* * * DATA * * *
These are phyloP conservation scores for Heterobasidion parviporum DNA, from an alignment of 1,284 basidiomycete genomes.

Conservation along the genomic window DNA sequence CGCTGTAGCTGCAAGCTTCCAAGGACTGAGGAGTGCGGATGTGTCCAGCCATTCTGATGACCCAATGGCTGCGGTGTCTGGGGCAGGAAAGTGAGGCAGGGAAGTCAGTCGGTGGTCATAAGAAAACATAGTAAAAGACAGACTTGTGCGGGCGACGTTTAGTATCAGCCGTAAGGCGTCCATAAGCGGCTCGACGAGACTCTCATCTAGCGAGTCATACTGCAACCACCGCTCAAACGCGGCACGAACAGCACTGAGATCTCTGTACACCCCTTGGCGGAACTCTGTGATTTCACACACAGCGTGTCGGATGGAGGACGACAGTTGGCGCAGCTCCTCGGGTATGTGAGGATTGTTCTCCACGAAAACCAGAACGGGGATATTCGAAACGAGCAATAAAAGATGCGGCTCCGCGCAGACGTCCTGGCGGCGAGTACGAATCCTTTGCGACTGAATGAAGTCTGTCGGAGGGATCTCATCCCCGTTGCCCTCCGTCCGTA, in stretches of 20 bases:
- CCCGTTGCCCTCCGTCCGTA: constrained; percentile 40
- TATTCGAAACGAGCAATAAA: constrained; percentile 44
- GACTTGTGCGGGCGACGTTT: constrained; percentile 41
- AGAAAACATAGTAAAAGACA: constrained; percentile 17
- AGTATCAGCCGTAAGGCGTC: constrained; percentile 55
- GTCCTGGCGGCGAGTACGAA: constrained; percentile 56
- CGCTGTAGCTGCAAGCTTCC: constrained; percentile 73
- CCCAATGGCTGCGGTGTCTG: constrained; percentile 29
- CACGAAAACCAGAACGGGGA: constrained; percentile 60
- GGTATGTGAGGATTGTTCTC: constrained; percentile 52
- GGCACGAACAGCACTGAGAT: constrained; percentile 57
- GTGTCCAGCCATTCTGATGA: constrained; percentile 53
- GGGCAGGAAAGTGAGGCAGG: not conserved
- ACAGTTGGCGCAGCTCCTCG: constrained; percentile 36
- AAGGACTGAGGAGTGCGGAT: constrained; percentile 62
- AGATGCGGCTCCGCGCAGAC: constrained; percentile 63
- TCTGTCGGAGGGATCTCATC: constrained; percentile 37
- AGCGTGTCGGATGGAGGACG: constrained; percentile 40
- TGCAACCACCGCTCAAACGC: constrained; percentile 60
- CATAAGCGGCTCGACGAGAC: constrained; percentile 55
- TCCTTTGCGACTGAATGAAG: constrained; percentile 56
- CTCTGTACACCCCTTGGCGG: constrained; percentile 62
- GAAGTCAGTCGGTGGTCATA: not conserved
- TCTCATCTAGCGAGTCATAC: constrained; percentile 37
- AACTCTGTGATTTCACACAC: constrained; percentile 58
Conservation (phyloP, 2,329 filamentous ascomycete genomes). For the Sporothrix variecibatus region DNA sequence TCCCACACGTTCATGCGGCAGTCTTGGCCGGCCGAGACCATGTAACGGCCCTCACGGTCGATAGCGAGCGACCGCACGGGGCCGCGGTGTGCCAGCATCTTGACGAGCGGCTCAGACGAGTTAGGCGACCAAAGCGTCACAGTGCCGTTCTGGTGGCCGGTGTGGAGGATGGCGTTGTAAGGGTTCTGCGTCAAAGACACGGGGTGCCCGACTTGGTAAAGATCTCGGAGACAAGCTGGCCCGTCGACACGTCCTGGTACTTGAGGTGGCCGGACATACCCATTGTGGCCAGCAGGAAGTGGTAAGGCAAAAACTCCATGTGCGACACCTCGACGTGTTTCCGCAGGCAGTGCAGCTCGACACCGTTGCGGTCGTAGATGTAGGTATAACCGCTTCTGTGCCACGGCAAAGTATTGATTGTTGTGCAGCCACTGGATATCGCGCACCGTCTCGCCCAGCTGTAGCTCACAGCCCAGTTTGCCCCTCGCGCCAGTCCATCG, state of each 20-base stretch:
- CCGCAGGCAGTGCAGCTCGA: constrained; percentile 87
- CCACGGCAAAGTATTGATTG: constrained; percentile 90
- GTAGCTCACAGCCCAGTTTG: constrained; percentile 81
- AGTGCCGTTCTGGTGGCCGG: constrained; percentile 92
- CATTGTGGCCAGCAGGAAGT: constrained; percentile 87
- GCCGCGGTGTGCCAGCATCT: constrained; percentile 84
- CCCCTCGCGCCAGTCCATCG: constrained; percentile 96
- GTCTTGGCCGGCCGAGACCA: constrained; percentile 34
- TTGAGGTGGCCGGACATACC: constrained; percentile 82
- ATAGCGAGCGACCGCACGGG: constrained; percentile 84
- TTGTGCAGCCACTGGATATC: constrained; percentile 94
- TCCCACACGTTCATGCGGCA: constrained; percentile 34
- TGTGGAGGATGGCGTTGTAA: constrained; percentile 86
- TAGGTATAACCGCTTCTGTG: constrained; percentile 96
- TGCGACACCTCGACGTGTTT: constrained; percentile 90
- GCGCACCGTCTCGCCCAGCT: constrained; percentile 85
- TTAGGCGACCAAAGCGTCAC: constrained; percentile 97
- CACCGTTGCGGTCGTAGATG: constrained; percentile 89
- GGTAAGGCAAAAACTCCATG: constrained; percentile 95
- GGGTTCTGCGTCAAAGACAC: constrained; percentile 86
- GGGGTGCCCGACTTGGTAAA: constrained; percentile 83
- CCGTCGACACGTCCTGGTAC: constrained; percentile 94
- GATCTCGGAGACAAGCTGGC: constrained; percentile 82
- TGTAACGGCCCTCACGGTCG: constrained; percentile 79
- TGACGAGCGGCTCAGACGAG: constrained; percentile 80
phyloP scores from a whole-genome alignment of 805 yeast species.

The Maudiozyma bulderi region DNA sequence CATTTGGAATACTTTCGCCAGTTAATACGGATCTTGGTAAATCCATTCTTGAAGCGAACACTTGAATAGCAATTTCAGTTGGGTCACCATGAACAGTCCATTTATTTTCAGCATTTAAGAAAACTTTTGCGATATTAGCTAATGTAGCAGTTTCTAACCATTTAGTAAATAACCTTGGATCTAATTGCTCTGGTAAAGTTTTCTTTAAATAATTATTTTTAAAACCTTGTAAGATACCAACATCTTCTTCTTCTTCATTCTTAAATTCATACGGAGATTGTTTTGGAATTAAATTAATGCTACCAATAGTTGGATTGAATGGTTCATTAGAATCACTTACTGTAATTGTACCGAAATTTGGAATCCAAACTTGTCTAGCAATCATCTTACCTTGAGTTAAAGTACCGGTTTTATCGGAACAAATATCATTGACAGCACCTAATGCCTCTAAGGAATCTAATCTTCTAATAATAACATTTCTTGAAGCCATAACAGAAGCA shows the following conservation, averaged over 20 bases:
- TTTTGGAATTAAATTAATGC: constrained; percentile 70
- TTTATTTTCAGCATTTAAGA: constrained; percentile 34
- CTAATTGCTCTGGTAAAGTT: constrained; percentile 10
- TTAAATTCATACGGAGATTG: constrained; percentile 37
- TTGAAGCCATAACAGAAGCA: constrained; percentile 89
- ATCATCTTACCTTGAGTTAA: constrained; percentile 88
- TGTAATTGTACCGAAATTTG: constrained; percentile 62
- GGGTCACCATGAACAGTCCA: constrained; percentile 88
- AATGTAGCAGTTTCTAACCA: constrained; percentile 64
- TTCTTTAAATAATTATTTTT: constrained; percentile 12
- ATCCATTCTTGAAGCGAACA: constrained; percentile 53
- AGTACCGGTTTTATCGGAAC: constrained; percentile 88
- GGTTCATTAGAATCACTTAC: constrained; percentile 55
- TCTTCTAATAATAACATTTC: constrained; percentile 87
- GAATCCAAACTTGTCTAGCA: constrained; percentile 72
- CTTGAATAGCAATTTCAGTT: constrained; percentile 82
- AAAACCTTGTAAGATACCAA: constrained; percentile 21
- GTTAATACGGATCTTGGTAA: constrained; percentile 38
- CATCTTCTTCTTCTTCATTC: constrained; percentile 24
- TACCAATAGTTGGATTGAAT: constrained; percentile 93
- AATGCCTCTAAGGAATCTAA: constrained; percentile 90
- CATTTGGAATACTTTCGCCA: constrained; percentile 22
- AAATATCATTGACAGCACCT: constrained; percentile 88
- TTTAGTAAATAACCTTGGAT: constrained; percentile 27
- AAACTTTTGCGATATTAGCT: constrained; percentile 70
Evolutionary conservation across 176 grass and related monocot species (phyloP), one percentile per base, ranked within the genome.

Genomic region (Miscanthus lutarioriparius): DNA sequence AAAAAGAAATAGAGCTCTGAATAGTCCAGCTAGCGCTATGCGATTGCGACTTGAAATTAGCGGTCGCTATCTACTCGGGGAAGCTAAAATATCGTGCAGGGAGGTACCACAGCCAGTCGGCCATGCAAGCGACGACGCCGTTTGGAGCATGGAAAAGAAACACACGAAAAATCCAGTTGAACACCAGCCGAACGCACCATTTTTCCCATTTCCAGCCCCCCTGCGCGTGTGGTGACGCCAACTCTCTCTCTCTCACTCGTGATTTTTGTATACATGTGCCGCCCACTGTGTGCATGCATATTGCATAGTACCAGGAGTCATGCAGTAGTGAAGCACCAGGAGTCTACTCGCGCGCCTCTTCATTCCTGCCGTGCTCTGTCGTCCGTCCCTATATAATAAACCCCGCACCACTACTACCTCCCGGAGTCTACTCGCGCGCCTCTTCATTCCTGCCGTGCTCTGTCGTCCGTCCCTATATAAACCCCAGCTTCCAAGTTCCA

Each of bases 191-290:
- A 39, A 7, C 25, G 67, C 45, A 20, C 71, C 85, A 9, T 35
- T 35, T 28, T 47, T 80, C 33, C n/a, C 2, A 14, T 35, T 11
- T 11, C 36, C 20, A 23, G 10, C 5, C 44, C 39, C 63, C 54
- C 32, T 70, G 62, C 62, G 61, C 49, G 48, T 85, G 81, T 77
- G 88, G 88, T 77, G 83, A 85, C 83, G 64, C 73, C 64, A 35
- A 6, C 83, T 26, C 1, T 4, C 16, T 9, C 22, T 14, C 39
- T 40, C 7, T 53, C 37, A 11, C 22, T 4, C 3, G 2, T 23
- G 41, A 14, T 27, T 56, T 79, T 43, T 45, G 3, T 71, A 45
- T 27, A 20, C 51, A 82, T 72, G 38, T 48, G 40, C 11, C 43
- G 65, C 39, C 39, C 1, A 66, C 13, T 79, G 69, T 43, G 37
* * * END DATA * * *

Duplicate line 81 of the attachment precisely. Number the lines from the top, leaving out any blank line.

Evolutionary conservation across 176 grass and related monocot species (phyloP), one percentile per base, ranked within the genome.